The entrance to Garage Gorky Park is marked by two large facade panels that slide upwards to frame the art in the lobby's double height space and provide a view through the building from the park.
The existing concrete structure is enclosed with a new translucent double layer polycarbonate façade that will accommodate a large portion of the building's ventilation equipment, allowing the exhibition spaces to remain free. The facade is lifted 2.25 metres from the ground in order to visually reconnect the pavilion's interior to the park.
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Garage Museum of Contemporary Art is a renovation of the 1960s Vremena Goda (Seasons of the Year) restaurant, a prefabricated concrete pavilion which has been derelict for more than two decades. OMA's design for the 5,400 m2 building includes exhibition galleries on two levels, a creative center for children, shop, café, auditorium, offices, and roof terrace. The design preserves original Soviet-era elements, including a mosaic wall, tiles, and brick, while incorporating a range of innovative architectural and curatorial devices. Garage Museum of Contemporary Art was founded in 2008 at the Konstantin Melnikov designed Bakhmetievsky Bus Garage. Relocating from a semi-industrial neighborhood in the north of Moscow to one of the city's best known public spaces (Gorky Park), Garage will address a much larger and diversified audience.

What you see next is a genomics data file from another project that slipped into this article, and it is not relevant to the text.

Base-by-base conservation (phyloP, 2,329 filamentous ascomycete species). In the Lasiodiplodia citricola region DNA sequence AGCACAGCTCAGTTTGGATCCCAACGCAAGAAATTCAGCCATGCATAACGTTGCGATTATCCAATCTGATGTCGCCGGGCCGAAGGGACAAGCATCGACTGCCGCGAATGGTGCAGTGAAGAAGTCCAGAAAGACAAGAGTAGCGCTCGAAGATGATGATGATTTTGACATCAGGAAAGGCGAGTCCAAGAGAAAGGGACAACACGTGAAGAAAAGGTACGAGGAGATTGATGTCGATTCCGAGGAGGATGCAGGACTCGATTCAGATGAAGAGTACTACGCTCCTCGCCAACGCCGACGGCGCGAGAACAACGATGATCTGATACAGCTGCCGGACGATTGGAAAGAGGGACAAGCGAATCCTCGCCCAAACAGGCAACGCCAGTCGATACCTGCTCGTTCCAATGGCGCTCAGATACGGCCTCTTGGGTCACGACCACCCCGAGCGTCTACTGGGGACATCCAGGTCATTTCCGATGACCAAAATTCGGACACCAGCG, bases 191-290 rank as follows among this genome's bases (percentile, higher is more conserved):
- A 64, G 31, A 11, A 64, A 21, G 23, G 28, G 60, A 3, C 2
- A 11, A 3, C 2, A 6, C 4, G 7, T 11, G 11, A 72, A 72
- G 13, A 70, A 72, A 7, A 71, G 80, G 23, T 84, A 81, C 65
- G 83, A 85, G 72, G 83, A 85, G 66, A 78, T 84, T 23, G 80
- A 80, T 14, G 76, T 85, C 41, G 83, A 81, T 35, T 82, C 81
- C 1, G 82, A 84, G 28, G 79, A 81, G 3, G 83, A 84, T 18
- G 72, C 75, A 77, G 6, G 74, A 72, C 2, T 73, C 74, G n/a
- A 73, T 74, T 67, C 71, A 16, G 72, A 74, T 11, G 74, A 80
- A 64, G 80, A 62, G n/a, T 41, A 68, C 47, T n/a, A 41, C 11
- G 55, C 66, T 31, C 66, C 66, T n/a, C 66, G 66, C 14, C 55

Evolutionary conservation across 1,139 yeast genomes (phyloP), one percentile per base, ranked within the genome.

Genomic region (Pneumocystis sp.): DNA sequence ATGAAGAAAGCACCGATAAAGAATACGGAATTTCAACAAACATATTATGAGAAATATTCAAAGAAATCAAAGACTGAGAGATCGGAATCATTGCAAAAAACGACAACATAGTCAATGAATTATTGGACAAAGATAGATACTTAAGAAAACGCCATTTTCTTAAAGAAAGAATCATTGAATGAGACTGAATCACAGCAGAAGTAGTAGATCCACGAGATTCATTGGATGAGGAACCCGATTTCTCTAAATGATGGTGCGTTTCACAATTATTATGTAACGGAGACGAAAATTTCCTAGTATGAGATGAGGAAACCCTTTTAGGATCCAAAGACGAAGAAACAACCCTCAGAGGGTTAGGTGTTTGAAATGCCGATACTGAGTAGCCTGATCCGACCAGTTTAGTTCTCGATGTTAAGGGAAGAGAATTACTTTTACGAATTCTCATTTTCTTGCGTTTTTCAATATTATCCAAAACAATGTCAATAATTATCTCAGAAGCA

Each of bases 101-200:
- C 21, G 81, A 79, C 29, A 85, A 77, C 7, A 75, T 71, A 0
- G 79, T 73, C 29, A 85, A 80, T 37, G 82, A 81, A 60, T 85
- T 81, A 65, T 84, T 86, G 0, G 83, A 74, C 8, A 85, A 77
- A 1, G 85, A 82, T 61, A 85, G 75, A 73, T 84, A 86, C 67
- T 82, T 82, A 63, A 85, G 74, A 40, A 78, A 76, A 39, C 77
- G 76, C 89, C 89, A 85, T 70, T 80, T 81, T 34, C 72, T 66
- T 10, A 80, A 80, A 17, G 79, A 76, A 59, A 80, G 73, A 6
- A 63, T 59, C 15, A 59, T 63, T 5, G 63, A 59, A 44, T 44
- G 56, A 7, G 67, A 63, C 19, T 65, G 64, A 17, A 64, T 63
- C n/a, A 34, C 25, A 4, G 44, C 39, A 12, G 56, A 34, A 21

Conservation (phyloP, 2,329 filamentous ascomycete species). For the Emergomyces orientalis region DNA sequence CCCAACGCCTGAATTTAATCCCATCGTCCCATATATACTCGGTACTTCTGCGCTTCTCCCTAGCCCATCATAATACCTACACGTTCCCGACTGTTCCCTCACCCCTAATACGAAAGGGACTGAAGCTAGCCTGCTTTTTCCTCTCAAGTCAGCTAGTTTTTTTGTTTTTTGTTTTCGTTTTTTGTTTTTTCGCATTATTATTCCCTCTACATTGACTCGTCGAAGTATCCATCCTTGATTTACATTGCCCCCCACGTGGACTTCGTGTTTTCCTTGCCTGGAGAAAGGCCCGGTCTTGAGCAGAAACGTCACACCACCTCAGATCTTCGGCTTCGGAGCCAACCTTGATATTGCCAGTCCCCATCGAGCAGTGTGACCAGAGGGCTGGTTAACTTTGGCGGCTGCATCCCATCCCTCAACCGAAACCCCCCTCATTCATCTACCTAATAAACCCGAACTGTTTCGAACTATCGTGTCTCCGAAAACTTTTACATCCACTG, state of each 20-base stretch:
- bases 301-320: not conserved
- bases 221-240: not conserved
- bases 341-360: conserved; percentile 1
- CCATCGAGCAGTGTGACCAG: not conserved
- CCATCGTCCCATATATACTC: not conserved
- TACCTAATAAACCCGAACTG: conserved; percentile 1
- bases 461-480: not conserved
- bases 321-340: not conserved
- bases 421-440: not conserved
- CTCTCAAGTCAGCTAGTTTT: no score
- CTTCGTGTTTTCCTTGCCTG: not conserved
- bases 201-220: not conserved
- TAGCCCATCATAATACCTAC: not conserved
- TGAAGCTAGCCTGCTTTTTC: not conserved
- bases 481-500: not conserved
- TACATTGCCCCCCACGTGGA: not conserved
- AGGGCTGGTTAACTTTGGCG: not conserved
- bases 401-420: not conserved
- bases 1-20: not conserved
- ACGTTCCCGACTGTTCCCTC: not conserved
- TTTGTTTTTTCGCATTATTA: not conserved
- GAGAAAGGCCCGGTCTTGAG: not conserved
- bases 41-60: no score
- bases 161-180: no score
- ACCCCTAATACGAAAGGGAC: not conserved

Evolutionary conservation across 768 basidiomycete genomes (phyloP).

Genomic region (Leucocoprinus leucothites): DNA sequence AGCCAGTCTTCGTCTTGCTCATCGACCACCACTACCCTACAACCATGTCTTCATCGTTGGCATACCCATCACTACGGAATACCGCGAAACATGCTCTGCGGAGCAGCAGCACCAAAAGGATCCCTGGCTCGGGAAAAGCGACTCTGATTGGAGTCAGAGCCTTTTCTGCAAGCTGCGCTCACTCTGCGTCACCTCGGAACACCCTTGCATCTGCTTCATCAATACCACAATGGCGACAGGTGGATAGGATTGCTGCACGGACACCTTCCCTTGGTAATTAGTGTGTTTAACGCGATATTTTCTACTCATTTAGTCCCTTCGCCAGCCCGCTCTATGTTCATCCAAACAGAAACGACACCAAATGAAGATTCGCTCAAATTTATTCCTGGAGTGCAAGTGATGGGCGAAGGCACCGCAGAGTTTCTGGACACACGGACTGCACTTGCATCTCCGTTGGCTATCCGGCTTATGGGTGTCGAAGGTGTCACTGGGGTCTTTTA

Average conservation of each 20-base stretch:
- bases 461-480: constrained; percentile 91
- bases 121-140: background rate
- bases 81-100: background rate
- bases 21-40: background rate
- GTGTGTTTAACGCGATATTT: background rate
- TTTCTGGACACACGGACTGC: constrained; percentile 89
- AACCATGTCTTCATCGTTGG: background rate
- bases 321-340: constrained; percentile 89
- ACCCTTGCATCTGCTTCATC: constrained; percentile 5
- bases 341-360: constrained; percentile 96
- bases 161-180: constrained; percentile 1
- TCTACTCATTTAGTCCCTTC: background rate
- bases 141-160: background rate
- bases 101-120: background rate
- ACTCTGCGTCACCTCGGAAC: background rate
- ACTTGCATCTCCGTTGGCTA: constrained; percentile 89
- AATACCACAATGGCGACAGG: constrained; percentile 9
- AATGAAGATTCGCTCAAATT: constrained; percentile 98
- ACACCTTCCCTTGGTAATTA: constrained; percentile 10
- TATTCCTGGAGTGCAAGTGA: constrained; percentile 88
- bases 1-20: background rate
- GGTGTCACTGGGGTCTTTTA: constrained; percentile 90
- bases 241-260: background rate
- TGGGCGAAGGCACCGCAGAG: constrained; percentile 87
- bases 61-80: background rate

Exposed to snow, rain, and sun since it was abandoned in the 1990s, the former Vremena Goda restaurant – once a popular destination in Gorky Park – has become a ruin without facades. Even as a ruin it preserves the "collective" aura of the Soviet era: it is a sober public space adorned with tiles, mosaics and bricks. The building offers two levels of unobstructed open space that will be dedicated to exhibitions, organized around two circulation and service cores. museum programs occupy three levels, adapting to spatial and structural possibilities of the existing structure. The more fragmented spaces in the North Eastern part of the pavilion surrounding the main core primarily accommodate education and research programs. The large open spaces in the South Western part are dedicated to exhibitions, projects and events.
The building offers a wide range of interior conditions for the exhibition of art beyond the ubiquitous “white cube” and provides innovative curatorial possibilities, such as hinged white walls that can be folded down from the ceiling. They provide an instant white cube when an exhibition demands a more neutral environment, while the existing walls retain their brick and green tile cladding. A 9x11-metre opening in the floor of the upper level creates a double height space (10 metres) for the lobby, allowing extra-large sculptures to be displayed. A public loop on the lower level will connect the bookshop, mediatheque, auditorium and a café, which is envisioned as an informal living room with Soviet era furniture.